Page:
To ask DSS and DSD to not use their devices at certain times?

(65 Posts)
PopMusic Mon 04-Mar-13 22:47:09

Ok, I am really not sure if I abu or not.

DP and I made a rule not to use any devices from the time DS (4) comes home from school to the time he goes to bed. It's working really well for us. We spend more time chatting, playing, I get help with the cooking and generally we are more there, iykwim, instead of half hearing/listening and repeating questions etc.

DP has 2 grown up children who visit occasionally. We love having them here and DS really enjoys playing with them. But it feels like that their noses are constantly in their phones, laptops, etc. A typical weekend is turning up late Friday night, them staying up late chatting online to friends or texting friends or playing games and then getting up late. Then straight into their devices. DS wants them to play, which tbf they do but only for about five minutes. We don't get much conversation from them either. Both DP and I find it really frustrating because we love them to bits, they are wonderful, funny people but sometimes it feels like a waste of a weekend when they hardly seem to "here" mentally.

Would it be aibu of me (and DP, of course) to ban devices for a couple of hours for their stay? How do other people cope with their children who come to visit but are always on their devices (they are in their early 20s)?

MerryCouthyMows Mon 04-Mar-13 22:53:41

shock You can't 'ban' an adult from doing things?!

Would YOU take kindly to being told that you couldn't MN when you felt like it?

They may be your DH's children - BUT they aren't 'children', they are ADULTS. After the age of 16/18, they are adults and should be treated as such.

You can ASK them if they could leave their devices alone between certain times, but if they had to take a call (or even wanted to), you have no right to stop them.

Would you ban a friend the sane age as you from using their phone in your house? No? Then why do you think you have any right to ban any other adults from using their phone or laptops?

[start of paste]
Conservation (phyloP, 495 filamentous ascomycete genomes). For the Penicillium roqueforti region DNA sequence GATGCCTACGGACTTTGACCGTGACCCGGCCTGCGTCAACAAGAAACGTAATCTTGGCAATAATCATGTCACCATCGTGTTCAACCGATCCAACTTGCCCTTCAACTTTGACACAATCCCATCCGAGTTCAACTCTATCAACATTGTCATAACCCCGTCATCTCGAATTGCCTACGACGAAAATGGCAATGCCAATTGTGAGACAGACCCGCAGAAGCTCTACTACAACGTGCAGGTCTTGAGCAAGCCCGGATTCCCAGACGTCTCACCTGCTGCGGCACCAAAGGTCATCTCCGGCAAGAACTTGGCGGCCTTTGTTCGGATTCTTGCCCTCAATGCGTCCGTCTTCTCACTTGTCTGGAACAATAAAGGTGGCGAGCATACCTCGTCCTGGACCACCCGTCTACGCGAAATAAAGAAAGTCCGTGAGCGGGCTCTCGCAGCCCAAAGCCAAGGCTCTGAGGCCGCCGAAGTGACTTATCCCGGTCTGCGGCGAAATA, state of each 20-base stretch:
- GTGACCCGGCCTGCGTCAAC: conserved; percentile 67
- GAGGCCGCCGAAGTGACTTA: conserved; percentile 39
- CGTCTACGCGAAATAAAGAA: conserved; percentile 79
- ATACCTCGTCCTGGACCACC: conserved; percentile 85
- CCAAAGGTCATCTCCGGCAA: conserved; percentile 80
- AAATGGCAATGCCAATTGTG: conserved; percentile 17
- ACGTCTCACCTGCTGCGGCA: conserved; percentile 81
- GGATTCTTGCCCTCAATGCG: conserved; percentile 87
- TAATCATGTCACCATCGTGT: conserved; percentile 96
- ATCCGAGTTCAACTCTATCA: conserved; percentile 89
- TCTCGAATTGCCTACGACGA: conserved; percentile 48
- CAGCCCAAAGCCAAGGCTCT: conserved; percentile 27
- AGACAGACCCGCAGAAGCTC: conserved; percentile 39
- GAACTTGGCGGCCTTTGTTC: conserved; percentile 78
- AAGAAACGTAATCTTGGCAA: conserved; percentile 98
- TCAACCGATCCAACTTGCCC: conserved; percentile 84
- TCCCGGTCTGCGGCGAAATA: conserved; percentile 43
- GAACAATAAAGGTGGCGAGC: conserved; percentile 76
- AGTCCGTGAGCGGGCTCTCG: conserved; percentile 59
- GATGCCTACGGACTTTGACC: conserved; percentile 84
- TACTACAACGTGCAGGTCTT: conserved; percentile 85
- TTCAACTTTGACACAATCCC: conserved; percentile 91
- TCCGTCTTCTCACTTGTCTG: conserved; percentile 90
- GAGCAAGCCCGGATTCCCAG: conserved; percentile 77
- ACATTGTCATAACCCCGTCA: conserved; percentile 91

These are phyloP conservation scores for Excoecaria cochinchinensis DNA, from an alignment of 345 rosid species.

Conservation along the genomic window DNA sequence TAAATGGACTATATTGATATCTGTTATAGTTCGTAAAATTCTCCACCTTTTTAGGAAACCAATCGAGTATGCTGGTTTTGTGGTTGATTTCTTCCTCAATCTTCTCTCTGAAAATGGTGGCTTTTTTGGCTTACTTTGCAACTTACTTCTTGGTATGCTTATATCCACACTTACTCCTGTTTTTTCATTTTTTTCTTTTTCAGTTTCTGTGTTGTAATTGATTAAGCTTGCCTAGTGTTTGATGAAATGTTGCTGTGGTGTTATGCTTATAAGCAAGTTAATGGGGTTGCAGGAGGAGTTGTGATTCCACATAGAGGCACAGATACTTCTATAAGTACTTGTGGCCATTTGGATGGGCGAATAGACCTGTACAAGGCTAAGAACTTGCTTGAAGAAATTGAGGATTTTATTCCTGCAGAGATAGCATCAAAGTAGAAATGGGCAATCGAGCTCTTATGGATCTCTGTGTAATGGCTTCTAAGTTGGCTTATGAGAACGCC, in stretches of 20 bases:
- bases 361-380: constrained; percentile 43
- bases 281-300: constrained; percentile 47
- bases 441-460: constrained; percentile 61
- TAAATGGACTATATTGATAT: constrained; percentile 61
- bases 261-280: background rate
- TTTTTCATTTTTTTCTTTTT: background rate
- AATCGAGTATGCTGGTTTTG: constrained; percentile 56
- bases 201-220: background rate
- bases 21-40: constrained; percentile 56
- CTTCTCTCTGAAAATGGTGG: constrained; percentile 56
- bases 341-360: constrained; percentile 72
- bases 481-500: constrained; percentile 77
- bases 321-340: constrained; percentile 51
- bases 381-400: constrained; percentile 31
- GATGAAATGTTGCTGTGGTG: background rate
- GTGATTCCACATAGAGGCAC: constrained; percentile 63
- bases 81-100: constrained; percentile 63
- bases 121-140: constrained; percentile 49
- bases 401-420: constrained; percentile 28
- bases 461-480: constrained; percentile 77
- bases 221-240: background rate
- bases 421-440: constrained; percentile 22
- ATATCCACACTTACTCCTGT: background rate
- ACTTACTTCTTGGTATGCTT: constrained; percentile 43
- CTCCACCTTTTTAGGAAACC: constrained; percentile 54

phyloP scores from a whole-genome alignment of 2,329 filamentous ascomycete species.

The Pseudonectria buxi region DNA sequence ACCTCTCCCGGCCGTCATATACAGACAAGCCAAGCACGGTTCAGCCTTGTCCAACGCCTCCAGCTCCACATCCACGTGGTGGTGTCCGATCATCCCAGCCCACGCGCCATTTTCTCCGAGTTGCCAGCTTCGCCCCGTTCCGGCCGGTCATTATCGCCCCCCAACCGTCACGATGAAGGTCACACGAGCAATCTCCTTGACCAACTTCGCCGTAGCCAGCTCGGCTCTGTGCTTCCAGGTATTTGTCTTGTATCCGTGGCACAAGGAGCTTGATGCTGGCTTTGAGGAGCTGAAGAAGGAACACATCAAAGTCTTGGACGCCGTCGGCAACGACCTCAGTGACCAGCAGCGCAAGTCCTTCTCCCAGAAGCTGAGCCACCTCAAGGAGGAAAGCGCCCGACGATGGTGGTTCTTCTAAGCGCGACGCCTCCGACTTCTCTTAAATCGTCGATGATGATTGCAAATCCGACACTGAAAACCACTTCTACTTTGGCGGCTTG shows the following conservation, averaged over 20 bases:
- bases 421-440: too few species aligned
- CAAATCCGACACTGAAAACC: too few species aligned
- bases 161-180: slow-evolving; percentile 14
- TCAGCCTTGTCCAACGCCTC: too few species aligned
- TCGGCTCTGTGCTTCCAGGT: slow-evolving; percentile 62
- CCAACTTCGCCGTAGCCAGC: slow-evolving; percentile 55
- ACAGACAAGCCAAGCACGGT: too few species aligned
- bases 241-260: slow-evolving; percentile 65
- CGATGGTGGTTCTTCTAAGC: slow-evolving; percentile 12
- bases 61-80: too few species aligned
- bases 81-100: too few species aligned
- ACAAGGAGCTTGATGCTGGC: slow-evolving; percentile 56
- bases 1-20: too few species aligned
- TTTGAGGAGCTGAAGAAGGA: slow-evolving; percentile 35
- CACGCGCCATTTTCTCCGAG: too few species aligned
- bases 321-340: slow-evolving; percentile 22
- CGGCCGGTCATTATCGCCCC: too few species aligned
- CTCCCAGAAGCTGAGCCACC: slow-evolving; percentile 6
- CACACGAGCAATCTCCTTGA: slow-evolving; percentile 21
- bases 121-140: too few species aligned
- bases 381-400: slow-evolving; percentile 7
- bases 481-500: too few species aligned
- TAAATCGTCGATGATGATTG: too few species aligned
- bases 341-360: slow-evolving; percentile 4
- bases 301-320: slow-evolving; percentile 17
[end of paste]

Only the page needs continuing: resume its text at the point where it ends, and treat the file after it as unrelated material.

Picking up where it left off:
Also - how much do you think adults in their 20's have in common with a 4yo if they don't yet have their own DC's?

You are expecting them to play with him as if they are in a similar age group.

Did YOU spend hours playing with 4yo's when YOU were in your 20's?!

I don't really think you can 'ban' something for visiting adults. But I would be pointedly asking them why they bother to visit me, when they don't actually spend any time 'with' me. They may have genuinely not realised what they are doing.

Catsdontcare Mon 04-Mar-13 22:56:17

You will look a bit bonkers tbh if you do

MerryCouthyMows Mon 04-Mar-13 22:56:25

Is this post a serious post? Surely, OP, you can see that having a 16 year+ age gap means that they aren't going to be that interested in playing Thomas the Tank engine any more than your 4yo is going to be interested in organising the next night out down the pub?!

PopMusic Mon 04-Mar-13 22:58:10

Oops! Sorry, I didn't mean ban of course, I meant ask them not to use t.

PopMusic Mon 04-Mar-13 22:59:57

I did say to ask in the thread title - I must be tired!

livinginwonderland Mon 04-Mar-13 23:03:29

you can't ban adults from doing things! ask them, but if they don't want to, there's not much you can do about it!

Dromedary Mon 04-Mar-13 23:09:40

They may be adults, but they are your DH's children, and it is his and your house. If they are not talking to you and generally contributing to making it a nice weekend, then they are basically using you as a hotel. I think it would be fair enough to have a discussion with them about this, and reach a compromise.
If I invited a friend to stay for the weekend, and she spent all her time chatting with her other friends on Facebook and Twitter, I would be pretty pissed off, and probably wouldn't invite her again.

PopMusic Mon 04-Mar-13 23:13:33

blush I didn't mean ban grin, I honestly meant to say ask.

Funnily enough, at their grandparents house they don't to tend to use their devices as much and they do play with DS a lot more and we get more conversation out of them too. But that tends to be at Christmas, Easter etc times.

It's worse when it's a short weekend visit. It's like a habit, I guess (goodness knows, I've been there). If they spend more than a few days with us at ours, they tend to use their devices less after a couple of days.

SirBoobAlot Tue 05-Mar-13 00:46:04

I'm 21. I respect my parents rules about using mobiles at the table etc (mainly as I have a 15 year old brother), but not a cat in hells chance I would do anything other than snort with laughter if they tried to ban me from using my phone when I was over.